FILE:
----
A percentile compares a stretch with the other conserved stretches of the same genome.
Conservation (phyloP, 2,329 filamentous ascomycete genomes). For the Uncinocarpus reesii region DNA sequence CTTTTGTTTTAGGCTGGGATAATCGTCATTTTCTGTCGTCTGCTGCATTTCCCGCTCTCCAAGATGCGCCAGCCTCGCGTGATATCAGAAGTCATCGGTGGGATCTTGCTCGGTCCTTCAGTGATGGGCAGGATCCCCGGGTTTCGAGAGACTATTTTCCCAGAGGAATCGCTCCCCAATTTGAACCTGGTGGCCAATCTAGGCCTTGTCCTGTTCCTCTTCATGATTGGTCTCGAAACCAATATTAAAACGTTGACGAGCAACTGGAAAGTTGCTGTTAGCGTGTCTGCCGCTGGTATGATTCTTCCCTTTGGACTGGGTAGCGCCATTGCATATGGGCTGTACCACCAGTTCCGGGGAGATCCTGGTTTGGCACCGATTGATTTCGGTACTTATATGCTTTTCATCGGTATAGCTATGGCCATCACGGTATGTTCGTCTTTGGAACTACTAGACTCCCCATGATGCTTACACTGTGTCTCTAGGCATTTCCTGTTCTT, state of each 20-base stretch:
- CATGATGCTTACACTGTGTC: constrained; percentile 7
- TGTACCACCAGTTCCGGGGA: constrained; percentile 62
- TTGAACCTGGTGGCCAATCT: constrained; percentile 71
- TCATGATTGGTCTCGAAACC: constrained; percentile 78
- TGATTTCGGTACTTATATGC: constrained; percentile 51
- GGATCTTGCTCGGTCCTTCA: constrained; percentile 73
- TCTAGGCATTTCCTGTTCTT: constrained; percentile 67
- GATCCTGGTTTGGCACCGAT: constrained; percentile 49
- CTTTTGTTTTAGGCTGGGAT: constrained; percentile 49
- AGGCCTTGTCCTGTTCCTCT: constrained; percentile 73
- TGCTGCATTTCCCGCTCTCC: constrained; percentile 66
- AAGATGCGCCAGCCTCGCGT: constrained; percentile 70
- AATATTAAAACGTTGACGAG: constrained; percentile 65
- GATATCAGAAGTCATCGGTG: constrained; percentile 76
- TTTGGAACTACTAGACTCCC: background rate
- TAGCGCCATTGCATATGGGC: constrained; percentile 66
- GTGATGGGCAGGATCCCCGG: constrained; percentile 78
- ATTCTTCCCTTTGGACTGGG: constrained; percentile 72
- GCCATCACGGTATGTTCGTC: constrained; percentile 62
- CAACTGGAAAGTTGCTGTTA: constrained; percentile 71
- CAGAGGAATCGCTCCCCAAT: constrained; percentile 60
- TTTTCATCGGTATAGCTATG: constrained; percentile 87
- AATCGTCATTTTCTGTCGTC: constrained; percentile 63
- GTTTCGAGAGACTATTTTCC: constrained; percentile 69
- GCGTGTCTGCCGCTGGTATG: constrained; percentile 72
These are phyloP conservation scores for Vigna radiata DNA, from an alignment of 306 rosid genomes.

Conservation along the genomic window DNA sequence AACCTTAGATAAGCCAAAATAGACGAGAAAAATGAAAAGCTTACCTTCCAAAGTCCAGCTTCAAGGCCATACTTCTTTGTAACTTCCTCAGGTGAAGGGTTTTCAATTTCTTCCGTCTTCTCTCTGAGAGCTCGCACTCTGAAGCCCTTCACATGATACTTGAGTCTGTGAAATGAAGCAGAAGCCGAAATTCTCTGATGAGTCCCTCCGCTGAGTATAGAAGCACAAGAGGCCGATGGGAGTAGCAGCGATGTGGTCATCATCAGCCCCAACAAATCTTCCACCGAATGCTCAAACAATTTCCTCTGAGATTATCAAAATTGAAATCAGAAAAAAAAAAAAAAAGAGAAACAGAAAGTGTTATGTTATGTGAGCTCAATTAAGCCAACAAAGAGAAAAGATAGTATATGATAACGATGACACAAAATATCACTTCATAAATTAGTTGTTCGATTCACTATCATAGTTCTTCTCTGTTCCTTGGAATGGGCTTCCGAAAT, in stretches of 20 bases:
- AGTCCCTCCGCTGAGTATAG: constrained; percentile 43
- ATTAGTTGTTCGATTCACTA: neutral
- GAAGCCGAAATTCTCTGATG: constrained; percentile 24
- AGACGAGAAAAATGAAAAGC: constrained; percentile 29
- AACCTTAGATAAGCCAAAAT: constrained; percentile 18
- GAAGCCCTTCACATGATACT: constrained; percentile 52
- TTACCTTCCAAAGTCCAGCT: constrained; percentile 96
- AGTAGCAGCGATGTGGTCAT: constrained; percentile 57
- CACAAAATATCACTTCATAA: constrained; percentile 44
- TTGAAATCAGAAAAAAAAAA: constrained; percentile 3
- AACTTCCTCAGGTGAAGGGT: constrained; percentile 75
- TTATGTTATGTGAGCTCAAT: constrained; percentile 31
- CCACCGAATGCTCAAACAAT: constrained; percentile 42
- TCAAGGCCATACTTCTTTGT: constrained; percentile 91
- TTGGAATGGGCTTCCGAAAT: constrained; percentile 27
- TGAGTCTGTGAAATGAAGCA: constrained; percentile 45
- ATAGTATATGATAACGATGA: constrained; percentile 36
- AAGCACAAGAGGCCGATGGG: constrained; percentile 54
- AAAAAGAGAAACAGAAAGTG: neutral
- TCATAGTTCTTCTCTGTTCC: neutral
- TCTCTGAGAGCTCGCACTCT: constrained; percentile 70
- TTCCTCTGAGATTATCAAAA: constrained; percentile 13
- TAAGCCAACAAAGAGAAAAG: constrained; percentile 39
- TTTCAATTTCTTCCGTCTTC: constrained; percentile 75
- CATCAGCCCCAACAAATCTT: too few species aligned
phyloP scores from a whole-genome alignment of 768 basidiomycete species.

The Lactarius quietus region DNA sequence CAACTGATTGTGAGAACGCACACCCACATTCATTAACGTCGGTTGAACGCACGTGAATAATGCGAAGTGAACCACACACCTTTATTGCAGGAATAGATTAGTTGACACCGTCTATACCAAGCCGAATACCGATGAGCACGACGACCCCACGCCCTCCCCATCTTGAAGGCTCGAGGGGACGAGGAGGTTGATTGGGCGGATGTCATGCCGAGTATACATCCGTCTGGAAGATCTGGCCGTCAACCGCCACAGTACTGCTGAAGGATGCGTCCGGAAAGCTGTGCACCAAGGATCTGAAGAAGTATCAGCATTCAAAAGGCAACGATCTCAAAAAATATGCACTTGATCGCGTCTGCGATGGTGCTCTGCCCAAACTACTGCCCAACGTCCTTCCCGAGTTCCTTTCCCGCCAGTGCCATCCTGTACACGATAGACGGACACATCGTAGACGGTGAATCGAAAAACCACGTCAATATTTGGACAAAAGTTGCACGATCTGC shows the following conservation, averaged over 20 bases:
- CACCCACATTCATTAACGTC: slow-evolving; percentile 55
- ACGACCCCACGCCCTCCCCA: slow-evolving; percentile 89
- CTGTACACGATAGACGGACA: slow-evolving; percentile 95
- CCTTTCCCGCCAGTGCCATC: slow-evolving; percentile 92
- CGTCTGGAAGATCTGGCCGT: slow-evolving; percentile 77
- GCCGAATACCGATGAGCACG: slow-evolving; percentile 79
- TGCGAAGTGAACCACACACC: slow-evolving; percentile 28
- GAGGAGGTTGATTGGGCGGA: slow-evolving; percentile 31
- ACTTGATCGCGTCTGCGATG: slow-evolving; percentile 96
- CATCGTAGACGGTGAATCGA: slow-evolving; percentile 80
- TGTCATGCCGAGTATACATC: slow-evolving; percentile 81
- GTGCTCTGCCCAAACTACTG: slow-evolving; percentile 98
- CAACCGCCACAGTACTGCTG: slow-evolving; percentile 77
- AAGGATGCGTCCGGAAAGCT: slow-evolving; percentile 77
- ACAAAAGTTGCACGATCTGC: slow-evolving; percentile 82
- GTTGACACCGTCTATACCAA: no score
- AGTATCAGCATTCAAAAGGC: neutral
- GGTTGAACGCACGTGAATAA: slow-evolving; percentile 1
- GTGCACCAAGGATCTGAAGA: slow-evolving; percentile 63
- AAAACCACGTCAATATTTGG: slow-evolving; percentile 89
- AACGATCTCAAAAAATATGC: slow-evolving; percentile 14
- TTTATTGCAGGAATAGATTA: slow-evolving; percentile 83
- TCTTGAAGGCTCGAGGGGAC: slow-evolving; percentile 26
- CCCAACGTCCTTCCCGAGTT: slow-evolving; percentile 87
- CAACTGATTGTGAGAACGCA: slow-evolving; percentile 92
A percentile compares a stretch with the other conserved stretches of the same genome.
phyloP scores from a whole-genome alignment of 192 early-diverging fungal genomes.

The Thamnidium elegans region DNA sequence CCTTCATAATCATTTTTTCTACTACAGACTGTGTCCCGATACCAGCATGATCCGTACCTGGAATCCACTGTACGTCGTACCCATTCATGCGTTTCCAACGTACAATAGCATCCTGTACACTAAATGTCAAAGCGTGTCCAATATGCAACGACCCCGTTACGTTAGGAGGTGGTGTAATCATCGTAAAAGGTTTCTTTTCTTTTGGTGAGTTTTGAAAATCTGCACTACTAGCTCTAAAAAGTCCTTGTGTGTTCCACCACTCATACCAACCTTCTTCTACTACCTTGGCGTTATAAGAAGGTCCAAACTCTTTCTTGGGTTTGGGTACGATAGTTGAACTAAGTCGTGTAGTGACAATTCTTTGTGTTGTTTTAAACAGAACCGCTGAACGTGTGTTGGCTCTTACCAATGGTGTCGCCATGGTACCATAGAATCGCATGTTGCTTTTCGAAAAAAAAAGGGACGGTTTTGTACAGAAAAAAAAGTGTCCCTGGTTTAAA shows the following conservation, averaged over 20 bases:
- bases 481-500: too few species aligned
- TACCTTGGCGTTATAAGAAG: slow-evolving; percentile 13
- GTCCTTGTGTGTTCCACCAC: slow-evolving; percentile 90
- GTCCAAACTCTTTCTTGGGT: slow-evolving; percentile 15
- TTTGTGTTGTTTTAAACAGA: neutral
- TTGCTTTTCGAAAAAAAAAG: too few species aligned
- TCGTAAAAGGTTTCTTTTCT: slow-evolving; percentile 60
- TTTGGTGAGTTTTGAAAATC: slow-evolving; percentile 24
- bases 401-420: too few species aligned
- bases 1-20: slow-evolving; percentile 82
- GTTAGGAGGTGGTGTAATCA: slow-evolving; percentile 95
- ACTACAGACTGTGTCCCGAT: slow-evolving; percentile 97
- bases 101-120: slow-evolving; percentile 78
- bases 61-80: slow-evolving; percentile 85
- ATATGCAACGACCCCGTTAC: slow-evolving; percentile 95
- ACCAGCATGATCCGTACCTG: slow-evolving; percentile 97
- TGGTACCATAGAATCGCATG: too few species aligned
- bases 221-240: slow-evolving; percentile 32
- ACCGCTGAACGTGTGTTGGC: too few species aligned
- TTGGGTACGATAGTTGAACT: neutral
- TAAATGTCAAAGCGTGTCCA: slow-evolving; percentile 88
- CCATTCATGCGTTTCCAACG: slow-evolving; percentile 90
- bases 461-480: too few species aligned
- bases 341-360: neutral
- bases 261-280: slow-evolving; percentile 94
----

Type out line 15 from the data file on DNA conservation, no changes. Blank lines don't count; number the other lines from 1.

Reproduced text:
- AATATTAAAACGTTGACGAG: constrained; percentile 65